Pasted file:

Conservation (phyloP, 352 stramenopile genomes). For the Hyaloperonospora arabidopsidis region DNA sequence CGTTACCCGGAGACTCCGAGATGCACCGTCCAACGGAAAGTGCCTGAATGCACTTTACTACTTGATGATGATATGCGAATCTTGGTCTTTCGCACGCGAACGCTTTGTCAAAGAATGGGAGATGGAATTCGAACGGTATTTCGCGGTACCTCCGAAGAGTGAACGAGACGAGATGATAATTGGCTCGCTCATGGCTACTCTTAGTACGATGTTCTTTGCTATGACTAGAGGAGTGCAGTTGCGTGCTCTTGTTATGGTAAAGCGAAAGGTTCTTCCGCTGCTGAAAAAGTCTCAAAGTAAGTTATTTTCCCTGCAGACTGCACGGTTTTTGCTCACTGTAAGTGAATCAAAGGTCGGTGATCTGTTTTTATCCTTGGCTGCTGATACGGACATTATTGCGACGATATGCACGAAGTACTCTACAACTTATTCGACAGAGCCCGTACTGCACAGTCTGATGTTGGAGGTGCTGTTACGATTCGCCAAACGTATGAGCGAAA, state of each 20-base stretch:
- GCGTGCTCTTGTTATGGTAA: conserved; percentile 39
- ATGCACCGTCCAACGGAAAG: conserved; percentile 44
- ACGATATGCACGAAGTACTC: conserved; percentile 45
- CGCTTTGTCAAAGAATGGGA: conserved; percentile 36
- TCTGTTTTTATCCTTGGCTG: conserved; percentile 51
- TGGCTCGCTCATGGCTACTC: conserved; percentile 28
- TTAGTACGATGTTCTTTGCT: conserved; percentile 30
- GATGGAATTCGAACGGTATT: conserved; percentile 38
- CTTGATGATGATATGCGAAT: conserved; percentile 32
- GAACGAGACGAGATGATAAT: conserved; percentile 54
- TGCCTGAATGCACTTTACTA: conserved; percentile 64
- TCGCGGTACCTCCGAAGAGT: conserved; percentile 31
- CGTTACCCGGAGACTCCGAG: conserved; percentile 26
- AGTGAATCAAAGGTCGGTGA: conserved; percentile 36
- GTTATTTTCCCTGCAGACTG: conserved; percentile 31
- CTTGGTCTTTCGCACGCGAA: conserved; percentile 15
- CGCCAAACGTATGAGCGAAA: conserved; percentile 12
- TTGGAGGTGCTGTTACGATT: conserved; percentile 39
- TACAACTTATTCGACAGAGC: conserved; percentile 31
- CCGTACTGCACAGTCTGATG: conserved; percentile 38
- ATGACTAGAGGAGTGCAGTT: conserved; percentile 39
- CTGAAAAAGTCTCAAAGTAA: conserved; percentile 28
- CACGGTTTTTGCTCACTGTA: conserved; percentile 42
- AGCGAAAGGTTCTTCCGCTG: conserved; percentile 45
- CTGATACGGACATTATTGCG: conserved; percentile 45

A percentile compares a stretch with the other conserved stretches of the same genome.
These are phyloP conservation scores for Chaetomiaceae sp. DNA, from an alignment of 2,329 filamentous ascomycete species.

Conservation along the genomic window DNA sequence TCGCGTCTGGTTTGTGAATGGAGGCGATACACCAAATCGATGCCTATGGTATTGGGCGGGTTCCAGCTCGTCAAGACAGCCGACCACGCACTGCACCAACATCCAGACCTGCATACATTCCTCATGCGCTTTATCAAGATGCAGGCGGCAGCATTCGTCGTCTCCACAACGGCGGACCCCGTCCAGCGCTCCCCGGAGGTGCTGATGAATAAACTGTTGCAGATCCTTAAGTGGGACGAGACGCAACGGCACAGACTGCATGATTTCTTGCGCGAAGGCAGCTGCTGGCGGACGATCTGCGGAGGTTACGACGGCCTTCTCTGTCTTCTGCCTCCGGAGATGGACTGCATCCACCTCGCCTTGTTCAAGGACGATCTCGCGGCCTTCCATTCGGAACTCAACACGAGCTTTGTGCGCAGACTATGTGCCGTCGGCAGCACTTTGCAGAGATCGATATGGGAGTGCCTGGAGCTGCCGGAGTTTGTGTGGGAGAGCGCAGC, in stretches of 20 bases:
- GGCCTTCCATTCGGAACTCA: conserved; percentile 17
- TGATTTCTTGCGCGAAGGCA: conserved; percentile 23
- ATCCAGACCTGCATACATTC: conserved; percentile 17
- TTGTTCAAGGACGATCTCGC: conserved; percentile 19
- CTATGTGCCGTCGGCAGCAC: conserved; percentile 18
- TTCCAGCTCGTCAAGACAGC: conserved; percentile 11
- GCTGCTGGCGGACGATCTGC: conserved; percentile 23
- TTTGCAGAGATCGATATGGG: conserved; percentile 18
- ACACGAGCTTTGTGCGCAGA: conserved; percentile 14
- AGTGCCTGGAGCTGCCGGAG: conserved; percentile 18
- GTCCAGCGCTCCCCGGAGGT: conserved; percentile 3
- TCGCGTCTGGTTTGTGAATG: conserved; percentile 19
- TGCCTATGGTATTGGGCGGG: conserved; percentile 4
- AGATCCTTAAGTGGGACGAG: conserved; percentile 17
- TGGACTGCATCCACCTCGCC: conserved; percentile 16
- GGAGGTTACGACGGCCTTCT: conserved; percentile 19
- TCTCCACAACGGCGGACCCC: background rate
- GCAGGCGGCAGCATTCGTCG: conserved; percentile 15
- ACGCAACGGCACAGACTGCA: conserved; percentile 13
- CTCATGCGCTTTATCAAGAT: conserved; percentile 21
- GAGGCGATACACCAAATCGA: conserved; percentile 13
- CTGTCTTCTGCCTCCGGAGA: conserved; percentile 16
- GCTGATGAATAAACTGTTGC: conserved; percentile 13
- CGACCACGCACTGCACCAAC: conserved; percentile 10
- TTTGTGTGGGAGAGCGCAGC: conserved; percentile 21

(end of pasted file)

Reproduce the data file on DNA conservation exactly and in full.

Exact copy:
Conservation (phyloP, 352 stramenopile genomes). For the Hyaloperonospora arabidopsidis region DNA sequence CGTTACCCGGAGACTCCGAGATGCACCGTCCAACGGAAAGTGCCTGAATGCACTTTACTACTTGATGATGATATGCGAATCTTGGTCTTTCGCACGCGAACGCTTTGTCAAAGAATGGGAGATGGAATTCGAACGGTATTTCGCGGTACCTCCGAAGAGTGAACGAGACGAGATGATAATTGGCTCGCTCATGGCTACTCTTAGTACGATGTTCTTTGCTATGACTAGAGGAGTGCAGTTGCGTGCTCTTGTTATGGTAAAGCGAAAGGTTCTTCCGCTGCTGAAAAAGTCTCAAAGTAAGTTATTTTCCCTGCAGACTGCACGGTTTTTGCTCACTGTAAGTGAATCAAAGGTCGGTGATCTGTTTTTATCCTTGGCTGCTGATACGGACATTATTGCGACGATATGCACGAAGTACTCTACAACTTATTCGACAGAGCCCGTACTGCACAGTCTGATGTTGGAGGTGCTGTTACGATTCGCCAAACGTATGAGCGAAA, state of each 20-base stretch:
- GCGTGCTCTTGTTATGGTAA: conserved; percentile 39
- ATGCACCGTCCAACGGAAAG: conserved; percentile 44
- ACGATATGCACGAAGTACTC: conserved; percentile 45
- CGCTTTGTCAAAGAATGGGA: conserved; percentile 36
- TCTGTTTTTATCCTTGGCTG: conserved; percentile 51
- TGGCTCGCTCATGGCTACTC: conserved; percentile 28
- TTAGTACGATGTTCTTTGCT: conserved; percentile 30
- GATGGAATTCGAACGGTATT: conserved; percentile 38
- CTTGATGATGATATGCGAAT: conserved; percentile 32
- GAACGAGACGAGATGATAAT: conserved; percentile 54
- TGCCTGAATGCACTTTACTA: conserved; percentile 64
- TCGCGGTACCTCCGAAGAGT: conserved; percentile 31
- CGTTACCCGGAGACTCCGAG: conserved; percentile 26
- AGTGAATCAAAGGTCGGTGA: conserved; percentile 36
- GTTATTTTCCCTGCAGACTG: conserved; percentile 31
- CTTGGTCTTTCGCACGCGAA: conserved; percentile 15
- CGCCAAACGTATGAGCGAAA: conserved; percentile 12
- TTGGAGGTGCTGTTACGATT: conserved; percentile 39
- TACAACTTATTCGACAGAGC: conserved; percentile 31
- CCGTACTGCACAGTCTGATG: conserved; percentile 38
- ATGACTAGAGGAGTGCAGTT: conserved; percentile 39
- CTGAAAAAGTCTCAAAGTAA: conserved; percentile 28
- CACGGTTTTTGCTCACTGTA: conserved; percentile 42
- AGCGAAAGGTTCTTCCGCTG: conserved; percentile 45
- CTGATACGGACATTATTGCG: conserved; percentile 45

A percentile compares a stretch with the other conserved stretches of the same genome.
These are phyloP conservation scores for Chaetomiaceae sp. DNA, from an alignment of 2,329 filamentous ascomycete species.

Conservation along the genomic window DNA sequence TCGCGTCTGGTTTGTGAATGGAGGCGATACACCAAATCGATGCCTATGGTATTGGGCGGGTTCCAGCTCGTCAAGACAGCCGACCACGCACTGCACCAACATCCAGACCTGCATACATTCCTCATGCGCTTTATCAAGATGCAGGCGGCAGCATTCGTCGTCTCCACAACGGCGGACCCCGTCCAGCGCTCCCCGGAGGTGCTGATGAATAAACTGTTGCAGATCCTTAAGTGGGACGAGACGCAACGGCACAGACTGCATGATTTCTTGCGCGAAGGCAGCTGCTGGCGGACGATCTGCGGAGGTTACGACGGCCTTCTCTGTCTTCTGCCTCCGGAGATGGACTGCATCCACCTCGCCTTGTTCAAGGACGATCTCGCGGCCTTCCATTCGGAACTCAACACGAGCTTTGTGCGCAGACTATGTGCCGTCGGCAGCACTTTGCAGAGATCGATATGGGAGTGCCTGGAGCTGCCGGAGTTTGTGTGGGAGAGCGCAGC, in stretches of 20 bases:
- GGCCTTCCATTCGGAACTCA: conserved; percentile 17
- TGATTTCTTGCGCGAAGGCA: conserved; percentile 23
- ATCCAGACCTGCATACATTC: conserved; percentile 17
- TTGTTCAAGGACGATCTCGC: conserved; percentile 19
- CTATGTGCCGTCGGCAGCAC: conserved; percentile 18
- TTCCAGCTCGTCAAGACAGC: conserved; percentile 11
- GCTGCTGGCGGACGATCTGC: conserved; percentile 23
- TTTGCAGAGATCGATATGGG: conserved; percentile 18
- ACACGAGCTTTGTGCGCAGA: conserved; percentile 14
- AGTGCCTGGAGCTGCCGGAG: conserved; percentile 18
- GTCCAGCGCTCCCCGGAGGT: conserved; percentile 3
- TCGCGTCTGGTTTGTGAATG: conserved; percentile 19
- TGCCTATGGTATTGGGCGGG: conserved; percentile 4
- AGATCCTTAAGTGGGACGAG: conserved; percentile 17
- TGGACTGCATCCACCTCGCC: conserved; percentile 16
- GGAGGTTACGACGGCCTTCT: conserved; percentile 19
- TCTCCACAACGGCGGACCCC: background rate
- GCAGGCGGCAGCATTCGTCG: conserved; percentile 15
- ACGCAACGGCACAGACTGCA: conserved; percentile 13
- CTCATGCGCTTTATCAAGAT: conserved; percentile 21
- GAGGCGATACACCAAATCGA: conserved; percentile 13
- CTGTCTTCTGCCTCCGGAGA: conserved; percentile 16
- GCTGATGAATAAACTGTTGC: conserved; percentile 13
- CGACCACGCACTGCACCAAC: conserved; percentile 10
- TTTGTGTGGGAGAGCGCAGC: conserved; percentile 21